Steamboat Springs As he carefully checked the security cameras and door locks Tuesday in what is expected to be among the first retail pot shops in Steamboat Springs, Public Safety Director Joel Rae knew a lot was at stake.
Steamboat's reputation as a family-friendly resort town.
Keeping it out of kids' hands.
In just a matter of days, adults 21 and older likely will be stopping by Rocky Mountain Remedies to legally purchase recreational pot for the first time.
The anticipation was apparent when a couple stopped by the store, largely hidden in an industrial complex west of downtown, during the inspection even though the store wasn't yet open.
“It's a new ballgame, and I think consumer education is the biggest piece we need to deal with here,” Rae said after the inspection that had him checking more than 100 inspection bullet points ranging from the alarms to the informational labels that will go on every bottle of marijuana sold.
With the advent of legal recreational marijuana, police here are hoping consumers act responsibly in the coming weeks.
That means not driving impaired by marijuana and ensuring that only adults 21 and older are consuming it.
And there won't be any sort of “grace period” in Steamboat for people who are caught smoking or consuming in public the marijuana they have purchased.
“You cannot consume marijuana in public, and if you do and we catch you, you do get a ticket,” Rae said.
He acknowledged the marijuana-infused edibles and drinks sold here will be harder to detect but still cannot be consumed in public.
In addition to promoting public awareness about responsible marijuana use by working with such groups as Grand Futures Prevention Coalition, Rae said the police here will inspect the local retail marijuana stores “early and often.”
“It's important to set that tone,” he said.
Like they do with liquor stores, Rae said police will do compliance checks that could involve officers working with 18- or 19-year-olds who would go into the store and see if they could get the product illegally.
Officers also currently are undergoing new training to help them better detect drivers who are impaired by drugs and alcohol.
Rae said one of the most important messages his department has for people who will start consuming marijuana is to not drive when they are impaired by it.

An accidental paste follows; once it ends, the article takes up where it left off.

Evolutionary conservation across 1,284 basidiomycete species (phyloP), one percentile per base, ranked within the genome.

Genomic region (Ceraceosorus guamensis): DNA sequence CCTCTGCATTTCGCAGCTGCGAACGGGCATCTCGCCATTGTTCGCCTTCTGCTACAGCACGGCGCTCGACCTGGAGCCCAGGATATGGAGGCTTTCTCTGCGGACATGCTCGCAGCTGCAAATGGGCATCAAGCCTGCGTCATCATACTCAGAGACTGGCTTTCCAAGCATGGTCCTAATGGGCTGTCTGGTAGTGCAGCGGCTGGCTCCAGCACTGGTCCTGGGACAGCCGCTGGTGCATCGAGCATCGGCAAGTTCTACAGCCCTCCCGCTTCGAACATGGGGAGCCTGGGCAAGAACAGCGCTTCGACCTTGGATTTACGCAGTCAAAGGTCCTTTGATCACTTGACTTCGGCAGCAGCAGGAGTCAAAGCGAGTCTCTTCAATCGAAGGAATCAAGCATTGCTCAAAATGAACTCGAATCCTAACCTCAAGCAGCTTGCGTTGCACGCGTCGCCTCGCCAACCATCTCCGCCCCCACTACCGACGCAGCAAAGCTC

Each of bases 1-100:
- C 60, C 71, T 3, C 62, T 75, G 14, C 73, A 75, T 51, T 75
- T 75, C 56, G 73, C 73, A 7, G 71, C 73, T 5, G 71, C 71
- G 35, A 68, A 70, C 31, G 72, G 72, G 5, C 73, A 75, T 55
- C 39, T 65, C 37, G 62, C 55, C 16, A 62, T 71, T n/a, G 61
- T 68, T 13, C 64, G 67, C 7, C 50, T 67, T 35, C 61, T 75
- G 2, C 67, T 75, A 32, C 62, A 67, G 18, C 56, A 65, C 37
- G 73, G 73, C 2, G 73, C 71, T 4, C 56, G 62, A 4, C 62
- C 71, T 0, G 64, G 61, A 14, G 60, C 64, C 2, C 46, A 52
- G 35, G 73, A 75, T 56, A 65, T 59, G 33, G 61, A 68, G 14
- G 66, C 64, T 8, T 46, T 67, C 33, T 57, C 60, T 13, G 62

“We have a taxi service. We have a free city bus. If you smoke weed, don't drive. That's the message,” Rae said.
Under state law, a driver can be charged with driving under the influence of drugs if they have more than 5 nanograms of THC in their system.
And unlike alcohol, the mind-altering ingredient in marijuana can be detected in someone's system for weeks.
But Rae said people who consume marijuana shouldn't be worried about driving days after they've consumed it if they are not impaired.
“Our officers are trained to detect actual impairment of road maneuvers,” he said. “The public shouldn't have to worry that they smoked weed two weeks ago and they could be arrested for DUID.”
Acting as the city's marijuana licensing authority for the first time, the Steamboat Springs City Council on Tuesday night will consider approving the first licenses for recreational pot shops in Steamboat.
Following the inspection of Rocky Mountain Remedies on Tuesday, Rae said he'd be surprised if it did not meet all of the city's requirements to earn the license by next week.
The sales are expected to come at a time the city will be full of tourists here to ski and see concerts, which also raises the stakes from a public safety perspective.
“I don't think anybody has a crystal ball to say marijuana use is going to skyrocket because of the new laws, but any reasonable person can anticipate a higher use of marijuana consumption per capita based on the public availability of it,” Rae said. “We just want people to be responsible.”
Where can you smoke it?
Steamboat Springs residents should have a much easier time than tourists in finding a place to legally smoke marijuana.
That’s because your personal residence (if it allows smoking) and any other private property or residence that permit smoking are essentially the only legal places to do it.
That includes balconies and porches on private property.
But if you're renting or leasing your place, you're going to have to check with the landlord about smoking and drug policies.
Smoking marijuana is prohibited in all public areas, and that includes parking lots and frontages on private property such as the stores in Central Park Drive.
“Everybody should be able to walk anywhere they have a right to be in Steamboat and not be exposed to marijuana smoke. Period,” Public Safety Director Joel Rae said.
Smoking marijuana is not allowed at Steamboat Ski Area, including in the gondola cars, at the base area and on the slopes.
And all the tourists who come to Steamboat and buy pot to smoke likely won't find many lodging properties, rented condominiums or timeshares that will allow people to smoke marijuana in them, just as they do not allow smoking cigarettes.
The Steamboat Hotel, for example, even has a sign at the check-in counter that advises guests that cigarettes and marijuana cannot be smoked there.
Holiday Inn of Steamboat Springs owner Scott Marr said smoking in the rooms has been an issue.
People who violate the hotel's non-smoking policy can face a fine of $200 for a room cleanup.
“Hopefully, it won't have any impact,” Marr said about the upcoming sale of recreational marijuana.
He said the edibles are a different story.
“From my perspective, I don't see a difference between that and having three beers in your room,” he said.
Like the Holiday Inn, The Steamboat Grand and the Sheraton Steamboat Resort also are smoke free.
It's best just to call ahead and ask the property about its rules for smoking marijuana.
To reach Scott Franz, call 970-871-4210, email scottfranz@SteamboatToday.com or follow him on Twitter @ScottFranz10
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